Menifee Mayor Neil Winter recently met with Shane Seitz, Menifee Postmaster, to discuss the issue. Winter said that, like many other residents, he had trouble reaching the Post Office by phone. Postal workers are working overtime, he said, now that many residents are required to pick up their mail at the Post Office because their mailboxes are broken.
After waiting in a line of about 20 residents waiting to pick up their mail one recent day, Winter shared the concerns of residents with Seitz.
"Things are so bad, they can’t keep up," Winter said. "Their storage area is filled with broken mailboxes. We agreed that mail theft is not just a seasonal crime anymore. This is becoming a source of income for people. So many people are ordering things online to be delivered, thieves are hoping to find items that have just been delivered in the mail for a snatch and grab."
Many residents have expressed frustration with the Post Office, either for a lack of response or a response telling residents that they or their Homeowners Association are responsible for replacing broken mailboxes. During a 2013 public forum when mail theft started to increase, Seitz said the Post Office would attempt to replace as many community mail boxes as possible. But budget cuts in the interim and the dramatic rise in break-ins have made it virtually impossible to do that, Winter said.
"I told Shane they need to eliminate the outbound mail slot in the boxes," Winter said, referring to new mailboxes that would either be installed by the Post Office or purchased by residents pooling their money.
Winter also suggested the purchase of mailboxes that are encased in reinforced steel. He admitted, however, that thieves can find a way in to virtually any kind of locked box – not to mention mailboxes along rural roads that are not locked.
Susan Lane lives on Barnes Lane and her mailbox is located on Murrieta Road. She said mailboxes located some distance from homes and not within plain view of homes are especially vulnerable.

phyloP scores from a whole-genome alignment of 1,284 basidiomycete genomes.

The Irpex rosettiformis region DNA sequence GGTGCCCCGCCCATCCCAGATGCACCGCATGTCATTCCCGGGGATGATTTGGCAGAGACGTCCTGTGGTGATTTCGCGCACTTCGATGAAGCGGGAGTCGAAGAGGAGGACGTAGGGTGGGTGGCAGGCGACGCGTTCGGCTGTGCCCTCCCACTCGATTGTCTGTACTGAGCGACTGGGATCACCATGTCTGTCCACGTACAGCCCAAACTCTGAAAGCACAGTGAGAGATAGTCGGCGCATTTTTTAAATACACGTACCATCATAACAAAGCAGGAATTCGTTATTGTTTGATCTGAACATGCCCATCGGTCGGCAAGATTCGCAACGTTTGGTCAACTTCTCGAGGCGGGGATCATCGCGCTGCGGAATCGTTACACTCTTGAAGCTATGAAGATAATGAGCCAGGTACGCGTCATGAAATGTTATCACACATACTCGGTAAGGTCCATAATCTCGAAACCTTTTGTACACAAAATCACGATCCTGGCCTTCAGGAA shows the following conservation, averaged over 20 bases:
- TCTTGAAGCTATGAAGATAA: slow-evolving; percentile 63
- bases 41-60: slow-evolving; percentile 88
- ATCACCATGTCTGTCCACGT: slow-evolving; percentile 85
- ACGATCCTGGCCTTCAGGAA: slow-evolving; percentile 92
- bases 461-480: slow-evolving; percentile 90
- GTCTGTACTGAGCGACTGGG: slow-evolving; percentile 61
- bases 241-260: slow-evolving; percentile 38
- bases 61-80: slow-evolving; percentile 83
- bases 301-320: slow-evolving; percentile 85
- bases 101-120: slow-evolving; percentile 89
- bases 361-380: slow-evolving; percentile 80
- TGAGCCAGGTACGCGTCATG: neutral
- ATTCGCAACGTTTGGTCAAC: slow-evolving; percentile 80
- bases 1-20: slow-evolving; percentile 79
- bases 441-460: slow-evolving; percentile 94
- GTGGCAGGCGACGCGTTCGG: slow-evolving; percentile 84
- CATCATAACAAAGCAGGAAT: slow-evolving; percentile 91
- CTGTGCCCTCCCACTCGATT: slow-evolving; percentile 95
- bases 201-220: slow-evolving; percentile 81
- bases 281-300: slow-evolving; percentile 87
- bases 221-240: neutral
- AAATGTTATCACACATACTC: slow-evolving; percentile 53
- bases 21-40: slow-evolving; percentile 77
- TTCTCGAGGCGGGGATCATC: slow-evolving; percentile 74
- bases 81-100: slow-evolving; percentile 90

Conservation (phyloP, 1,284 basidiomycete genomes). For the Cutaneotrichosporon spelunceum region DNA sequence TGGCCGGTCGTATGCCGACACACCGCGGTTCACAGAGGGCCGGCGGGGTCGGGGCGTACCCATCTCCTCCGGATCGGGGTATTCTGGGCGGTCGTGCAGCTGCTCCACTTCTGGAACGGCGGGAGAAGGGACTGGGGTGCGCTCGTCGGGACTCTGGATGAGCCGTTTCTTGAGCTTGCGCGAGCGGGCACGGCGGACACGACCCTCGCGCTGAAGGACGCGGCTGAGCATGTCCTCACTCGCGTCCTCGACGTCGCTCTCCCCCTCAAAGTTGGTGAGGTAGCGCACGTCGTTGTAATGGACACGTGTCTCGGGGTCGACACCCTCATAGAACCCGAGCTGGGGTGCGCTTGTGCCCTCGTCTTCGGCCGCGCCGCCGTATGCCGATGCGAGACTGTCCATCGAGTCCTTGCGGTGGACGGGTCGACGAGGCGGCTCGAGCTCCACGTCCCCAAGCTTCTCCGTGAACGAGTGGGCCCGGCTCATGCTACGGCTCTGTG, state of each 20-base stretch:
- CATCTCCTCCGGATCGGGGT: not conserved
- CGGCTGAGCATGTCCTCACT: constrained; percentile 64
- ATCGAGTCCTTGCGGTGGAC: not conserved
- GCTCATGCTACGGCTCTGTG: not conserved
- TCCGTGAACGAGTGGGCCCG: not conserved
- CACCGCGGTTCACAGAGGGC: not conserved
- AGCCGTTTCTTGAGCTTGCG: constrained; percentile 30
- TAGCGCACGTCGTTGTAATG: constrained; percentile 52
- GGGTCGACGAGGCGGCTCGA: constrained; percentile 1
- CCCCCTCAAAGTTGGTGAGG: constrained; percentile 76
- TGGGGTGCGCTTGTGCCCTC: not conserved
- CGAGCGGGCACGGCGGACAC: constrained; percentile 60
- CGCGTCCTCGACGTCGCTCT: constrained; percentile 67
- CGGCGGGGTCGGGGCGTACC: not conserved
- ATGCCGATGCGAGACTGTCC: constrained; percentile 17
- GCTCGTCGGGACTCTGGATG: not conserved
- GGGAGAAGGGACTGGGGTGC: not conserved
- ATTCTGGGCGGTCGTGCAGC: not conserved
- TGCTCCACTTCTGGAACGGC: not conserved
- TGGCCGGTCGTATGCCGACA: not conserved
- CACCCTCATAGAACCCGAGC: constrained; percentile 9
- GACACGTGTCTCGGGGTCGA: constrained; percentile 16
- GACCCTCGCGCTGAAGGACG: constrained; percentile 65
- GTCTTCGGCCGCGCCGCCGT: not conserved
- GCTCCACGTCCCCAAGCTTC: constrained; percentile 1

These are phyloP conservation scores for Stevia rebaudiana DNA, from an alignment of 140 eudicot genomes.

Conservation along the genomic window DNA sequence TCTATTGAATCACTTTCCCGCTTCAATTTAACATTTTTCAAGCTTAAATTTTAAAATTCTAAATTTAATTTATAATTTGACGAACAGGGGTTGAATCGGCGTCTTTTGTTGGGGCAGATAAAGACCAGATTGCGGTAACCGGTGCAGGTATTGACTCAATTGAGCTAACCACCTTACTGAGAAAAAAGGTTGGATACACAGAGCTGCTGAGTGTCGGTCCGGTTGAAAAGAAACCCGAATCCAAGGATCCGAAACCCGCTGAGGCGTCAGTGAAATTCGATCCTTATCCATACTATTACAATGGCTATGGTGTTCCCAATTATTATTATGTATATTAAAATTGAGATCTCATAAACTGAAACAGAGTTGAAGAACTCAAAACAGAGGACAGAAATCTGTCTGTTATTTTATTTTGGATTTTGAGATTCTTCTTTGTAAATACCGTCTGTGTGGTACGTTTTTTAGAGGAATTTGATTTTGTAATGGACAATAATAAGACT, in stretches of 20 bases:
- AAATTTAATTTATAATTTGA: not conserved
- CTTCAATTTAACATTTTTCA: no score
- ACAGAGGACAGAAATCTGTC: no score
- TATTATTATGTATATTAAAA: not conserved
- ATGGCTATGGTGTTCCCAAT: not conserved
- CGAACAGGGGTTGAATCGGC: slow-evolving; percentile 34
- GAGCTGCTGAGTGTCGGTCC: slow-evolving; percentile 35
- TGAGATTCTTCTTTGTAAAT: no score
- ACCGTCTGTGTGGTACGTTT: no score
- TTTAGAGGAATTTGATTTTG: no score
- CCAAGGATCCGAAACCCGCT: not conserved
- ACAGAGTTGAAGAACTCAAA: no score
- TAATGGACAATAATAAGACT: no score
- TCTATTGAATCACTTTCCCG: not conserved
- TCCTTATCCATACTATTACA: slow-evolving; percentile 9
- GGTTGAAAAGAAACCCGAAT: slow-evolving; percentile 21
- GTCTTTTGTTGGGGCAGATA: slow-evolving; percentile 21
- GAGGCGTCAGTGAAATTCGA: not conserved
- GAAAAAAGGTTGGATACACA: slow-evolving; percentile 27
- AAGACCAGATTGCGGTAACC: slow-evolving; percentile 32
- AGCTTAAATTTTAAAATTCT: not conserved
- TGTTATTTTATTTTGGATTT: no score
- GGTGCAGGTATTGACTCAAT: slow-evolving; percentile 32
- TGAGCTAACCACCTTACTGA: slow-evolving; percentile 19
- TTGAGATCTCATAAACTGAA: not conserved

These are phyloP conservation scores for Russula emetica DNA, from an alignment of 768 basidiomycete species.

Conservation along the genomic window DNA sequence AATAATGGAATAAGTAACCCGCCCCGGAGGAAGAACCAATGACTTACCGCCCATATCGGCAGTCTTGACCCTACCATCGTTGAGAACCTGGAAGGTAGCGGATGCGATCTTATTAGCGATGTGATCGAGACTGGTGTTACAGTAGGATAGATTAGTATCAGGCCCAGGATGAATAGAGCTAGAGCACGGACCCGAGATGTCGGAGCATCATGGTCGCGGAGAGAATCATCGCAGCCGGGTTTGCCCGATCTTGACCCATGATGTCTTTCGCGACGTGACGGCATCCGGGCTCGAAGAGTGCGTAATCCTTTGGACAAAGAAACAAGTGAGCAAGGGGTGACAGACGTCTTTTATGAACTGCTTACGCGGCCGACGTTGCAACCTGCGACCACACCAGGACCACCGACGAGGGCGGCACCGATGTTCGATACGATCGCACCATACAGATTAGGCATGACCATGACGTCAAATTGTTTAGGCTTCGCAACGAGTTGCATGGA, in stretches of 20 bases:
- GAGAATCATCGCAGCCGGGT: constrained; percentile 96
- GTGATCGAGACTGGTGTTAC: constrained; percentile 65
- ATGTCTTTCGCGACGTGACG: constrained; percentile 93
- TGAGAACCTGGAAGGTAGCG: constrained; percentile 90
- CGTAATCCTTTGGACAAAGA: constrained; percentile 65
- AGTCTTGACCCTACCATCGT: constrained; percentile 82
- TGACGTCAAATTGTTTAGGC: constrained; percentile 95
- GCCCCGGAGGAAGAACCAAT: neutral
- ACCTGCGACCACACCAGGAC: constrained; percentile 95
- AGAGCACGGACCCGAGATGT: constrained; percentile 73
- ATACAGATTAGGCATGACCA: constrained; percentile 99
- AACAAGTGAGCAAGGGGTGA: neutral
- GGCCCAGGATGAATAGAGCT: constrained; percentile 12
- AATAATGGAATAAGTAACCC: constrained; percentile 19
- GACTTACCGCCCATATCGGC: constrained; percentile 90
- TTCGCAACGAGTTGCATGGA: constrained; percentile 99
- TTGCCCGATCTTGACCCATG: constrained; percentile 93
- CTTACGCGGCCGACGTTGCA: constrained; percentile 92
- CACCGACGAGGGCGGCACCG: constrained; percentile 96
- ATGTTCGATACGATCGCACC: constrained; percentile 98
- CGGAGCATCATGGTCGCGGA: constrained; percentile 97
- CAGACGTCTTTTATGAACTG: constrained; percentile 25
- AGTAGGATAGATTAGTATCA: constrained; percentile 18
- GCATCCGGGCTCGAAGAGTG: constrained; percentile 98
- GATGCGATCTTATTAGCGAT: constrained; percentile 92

"I called the Post Office and they said there’s nothing they can do," Lane said. "It was around Christmas when they broke into all of our mailboxes in the area and unfortunately my sister mailed my son a $25 gift card to Gamestop and it was stolen.
"The same thing happened last year. We have a locked box we purchased at Lowe’s and they still broke into it with a screwdriver. We rigged it so they couldn’t bust it open. Then this year it looks as if they took a crowbar and bent up the slot where the mail goes so they could reach in and grab the mail with their hand."
Some residents with their own mailbox have purchased a box with higher security features, an alarm, or have placed security cameras in the area.
"We’ve had mail theft at least six times this past year, and three of those we know of were in December," said Chris Logan, who does not have a locking mailbox. “We have an alarm in ours so if we’re home, we’re alerted any time someone opens the box.
"We reported it to police. The last time it was 2 a.m. and I called the non-emergency line. A squad car drove down the street about 10 minutes later, but the guy was long gone."
It has been frequently reported that Menifee’s police force is well short of the county guidelines. Menifee has about 15 officers on duty per day, split into three shifts. Using that police force to patrol areas and deter mail theft is an enormous challenge.
Voters passed Measure DD as a sales tax increase in November to fund public services, but it is unclear how much of that tax revenue will be used to hire more Sheriff’s deputies for the city.